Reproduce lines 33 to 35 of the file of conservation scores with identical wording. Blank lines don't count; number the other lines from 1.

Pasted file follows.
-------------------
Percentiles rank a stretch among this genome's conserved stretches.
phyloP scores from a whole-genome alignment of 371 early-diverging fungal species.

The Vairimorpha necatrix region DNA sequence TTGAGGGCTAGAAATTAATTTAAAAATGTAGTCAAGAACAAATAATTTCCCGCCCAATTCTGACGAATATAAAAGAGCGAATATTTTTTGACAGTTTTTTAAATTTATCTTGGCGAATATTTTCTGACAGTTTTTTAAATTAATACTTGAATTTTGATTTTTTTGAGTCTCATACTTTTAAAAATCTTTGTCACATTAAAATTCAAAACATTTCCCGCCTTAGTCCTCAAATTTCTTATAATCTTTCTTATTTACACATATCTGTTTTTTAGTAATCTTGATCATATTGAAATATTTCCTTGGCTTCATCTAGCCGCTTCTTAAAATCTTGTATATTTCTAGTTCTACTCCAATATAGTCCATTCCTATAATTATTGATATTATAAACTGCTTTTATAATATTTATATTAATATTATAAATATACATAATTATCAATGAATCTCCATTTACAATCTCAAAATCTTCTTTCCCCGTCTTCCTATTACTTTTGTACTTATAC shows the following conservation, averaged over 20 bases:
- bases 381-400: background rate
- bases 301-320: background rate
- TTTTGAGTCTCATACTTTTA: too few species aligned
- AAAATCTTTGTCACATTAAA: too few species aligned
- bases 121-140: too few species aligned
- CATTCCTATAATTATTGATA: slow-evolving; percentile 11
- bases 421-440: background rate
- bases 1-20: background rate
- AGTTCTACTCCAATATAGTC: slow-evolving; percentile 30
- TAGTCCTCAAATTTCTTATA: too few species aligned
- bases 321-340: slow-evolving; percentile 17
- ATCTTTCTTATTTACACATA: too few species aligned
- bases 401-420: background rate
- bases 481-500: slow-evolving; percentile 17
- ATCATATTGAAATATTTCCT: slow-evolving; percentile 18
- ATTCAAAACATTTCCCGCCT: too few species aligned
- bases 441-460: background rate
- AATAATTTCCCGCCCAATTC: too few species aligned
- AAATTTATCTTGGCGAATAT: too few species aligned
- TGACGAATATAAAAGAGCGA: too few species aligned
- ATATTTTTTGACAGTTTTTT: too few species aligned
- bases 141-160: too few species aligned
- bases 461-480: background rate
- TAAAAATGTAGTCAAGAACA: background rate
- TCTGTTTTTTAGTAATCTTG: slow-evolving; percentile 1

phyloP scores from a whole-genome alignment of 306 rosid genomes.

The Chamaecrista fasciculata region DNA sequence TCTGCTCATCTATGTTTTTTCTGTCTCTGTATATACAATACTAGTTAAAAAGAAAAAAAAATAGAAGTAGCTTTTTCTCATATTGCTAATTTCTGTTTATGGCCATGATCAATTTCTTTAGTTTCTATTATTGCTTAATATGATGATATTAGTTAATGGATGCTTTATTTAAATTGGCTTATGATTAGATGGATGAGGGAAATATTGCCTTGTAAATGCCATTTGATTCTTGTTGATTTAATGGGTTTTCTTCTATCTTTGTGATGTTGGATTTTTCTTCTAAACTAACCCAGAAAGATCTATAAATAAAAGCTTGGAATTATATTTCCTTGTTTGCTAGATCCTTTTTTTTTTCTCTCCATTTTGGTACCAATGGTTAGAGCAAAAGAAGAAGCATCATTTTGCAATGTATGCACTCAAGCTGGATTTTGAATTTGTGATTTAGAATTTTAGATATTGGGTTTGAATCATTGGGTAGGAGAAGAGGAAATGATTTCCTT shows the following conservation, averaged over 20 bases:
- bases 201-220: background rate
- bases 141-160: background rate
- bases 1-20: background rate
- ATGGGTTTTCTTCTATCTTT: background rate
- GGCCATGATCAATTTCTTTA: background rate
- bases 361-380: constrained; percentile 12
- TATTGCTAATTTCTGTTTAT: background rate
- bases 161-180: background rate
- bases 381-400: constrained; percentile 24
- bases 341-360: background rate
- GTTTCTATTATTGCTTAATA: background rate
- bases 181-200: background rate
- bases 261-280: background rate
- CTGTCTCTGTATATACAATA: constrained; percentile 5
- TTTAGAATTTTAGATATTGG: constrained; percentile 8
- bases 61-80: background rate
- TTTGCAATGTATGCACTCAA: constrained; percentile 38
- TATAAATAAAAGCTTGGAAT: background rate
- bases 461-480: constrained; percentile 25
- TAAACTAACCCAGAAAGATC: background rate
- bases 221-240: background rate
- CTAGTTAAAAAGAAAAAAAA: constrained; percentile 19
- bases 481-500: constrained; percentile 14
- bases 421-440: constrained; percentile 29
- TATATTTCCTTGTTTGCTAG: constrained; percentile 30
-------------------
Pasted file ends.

- bases 1-20: background rate
- ATGGGTTTTCTTCTATCTTT: background rate
- GGCCATGATCAATTTCTTTA: background rate